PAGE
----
Black Ghost Knife (Apteronotus albifrons)

The black ghost knife was one of the first “odd ball” fish that really piqued my interest. I’d never seen a creature that moved like a black ghost knife before, and their morphology, back story, and use of electricity for sensory perception had me wanting one badly. Yet, since I’d never come across a fish like this before, I wasn’t really sure what to expect. Much research and planning later…

SAMSUNG CAMERA PICTURES

This was my first time really trying to get some photos of our little BGK, whom we named Ikki. Because they are mostly a dark, matte black, getting photos of a BGK is quite a challenge for my borrowed, not so great camera. Luckily, I took a good bunch of photos, and the ones here are those that seemed to come out best.

Here are some of Ikki hiding behind one of the filters in my 150 gallon. She’s got to be in such a big tank, because BGK can reach 15-18″ when fully grown. And yes, they will eat anything they can eat that fits in their eventually big mouth.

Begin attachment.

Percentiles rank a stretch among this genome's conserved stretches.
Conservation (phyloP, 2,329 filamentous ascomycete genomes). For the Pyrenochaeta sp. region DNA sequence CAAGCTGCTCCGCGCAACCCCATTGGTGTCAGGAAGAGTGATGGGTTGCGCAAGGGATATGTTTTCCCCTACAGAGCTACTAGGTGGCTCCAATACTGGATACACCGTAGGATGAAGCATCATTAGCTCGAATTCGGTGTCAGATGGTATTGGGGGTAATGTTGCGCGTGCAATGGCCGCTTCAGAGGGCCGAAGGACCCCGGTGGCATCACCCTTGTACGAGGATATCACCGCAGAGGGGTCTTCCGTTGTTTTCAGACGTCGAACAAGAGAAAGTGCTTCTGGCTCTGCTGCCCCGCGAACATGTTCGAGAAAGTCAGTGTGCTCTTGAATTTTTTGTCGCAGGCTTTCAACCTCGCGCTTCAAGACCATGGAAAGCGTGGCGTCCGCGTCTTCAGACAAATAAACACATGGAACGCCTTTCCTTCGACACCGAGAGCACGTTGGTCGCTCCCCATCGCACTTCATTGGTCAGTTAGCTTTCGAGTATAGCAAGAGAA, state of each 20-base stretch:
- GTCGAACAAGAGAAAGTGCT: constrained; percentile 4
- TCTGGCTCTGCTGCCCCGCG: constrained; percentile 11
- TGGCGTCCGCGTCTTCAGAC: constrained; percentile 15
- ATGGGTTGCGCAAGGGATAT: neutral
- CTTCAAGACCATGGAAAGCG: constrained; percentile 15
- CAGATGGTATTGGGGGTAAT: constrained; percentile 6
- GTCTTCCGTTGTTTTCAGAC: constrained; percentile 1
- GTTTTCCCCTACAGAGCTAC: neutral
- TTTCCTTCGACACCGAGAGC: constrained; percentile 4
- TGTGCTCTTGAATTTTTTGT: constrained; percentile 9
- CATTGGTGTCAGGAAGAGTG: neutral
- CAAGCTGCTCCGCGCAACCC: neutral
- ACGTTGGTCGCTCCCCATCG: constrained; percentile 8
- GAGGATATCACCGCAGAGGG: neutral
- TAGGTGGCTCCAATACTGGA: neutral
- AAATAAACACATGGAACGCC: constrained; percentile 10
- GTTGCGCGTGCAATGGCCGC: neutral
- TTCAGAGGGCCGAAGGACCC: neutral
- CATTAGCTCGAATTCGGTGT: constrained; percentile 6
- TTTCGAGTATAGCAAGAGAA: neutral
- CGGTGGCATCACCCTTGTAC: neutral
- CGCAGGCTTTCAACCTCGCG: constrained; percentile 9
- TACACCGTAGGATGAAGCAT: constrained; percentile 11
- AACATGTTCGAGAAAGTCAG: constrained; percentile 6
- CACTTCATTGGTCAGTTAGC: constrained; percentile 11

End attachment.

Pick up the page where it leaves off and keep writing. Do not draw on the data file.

BGK have a short white stripe running from above their mouth along the top of their head, and two white bands on the tip of their tails. Ikki is ridiculously good at blending in among tall skinny plants like those often found in the areas of South America where most BGK are found. The rumor I’ve heard on various websites (that all seem to reference each other) is that indigenous peoples believed these fish to carry the soul of the dead. Maybe this is just an over repeated marketing ploy, but it’s a rather intriguing idea.

BGK are weakly electrical fish, meaning they can generate electricity, but it’s not enough to do much more than help them “see.” It acts as a radar of sorts, helping them locate food, avoid predators, and otherwise navigate. I love watching Ikki hunt for food, as she often hovers, moving forward and backward in a straight line via the long, contiguous bottom fin, while finding her target. Just watching Ikki explore the tank is a really cool experience.

Okay, and, lastly, here are some photos of Ikki being fed at the surface of the water. Black ghost knifefish can be easily trained to hand-feed, meaning you get to actually have your awesome fish eat gently from your hand. This was the initial step of this process – just getting Ikki comfortable feeding close to the surface while human hands are close/in the water nearby.

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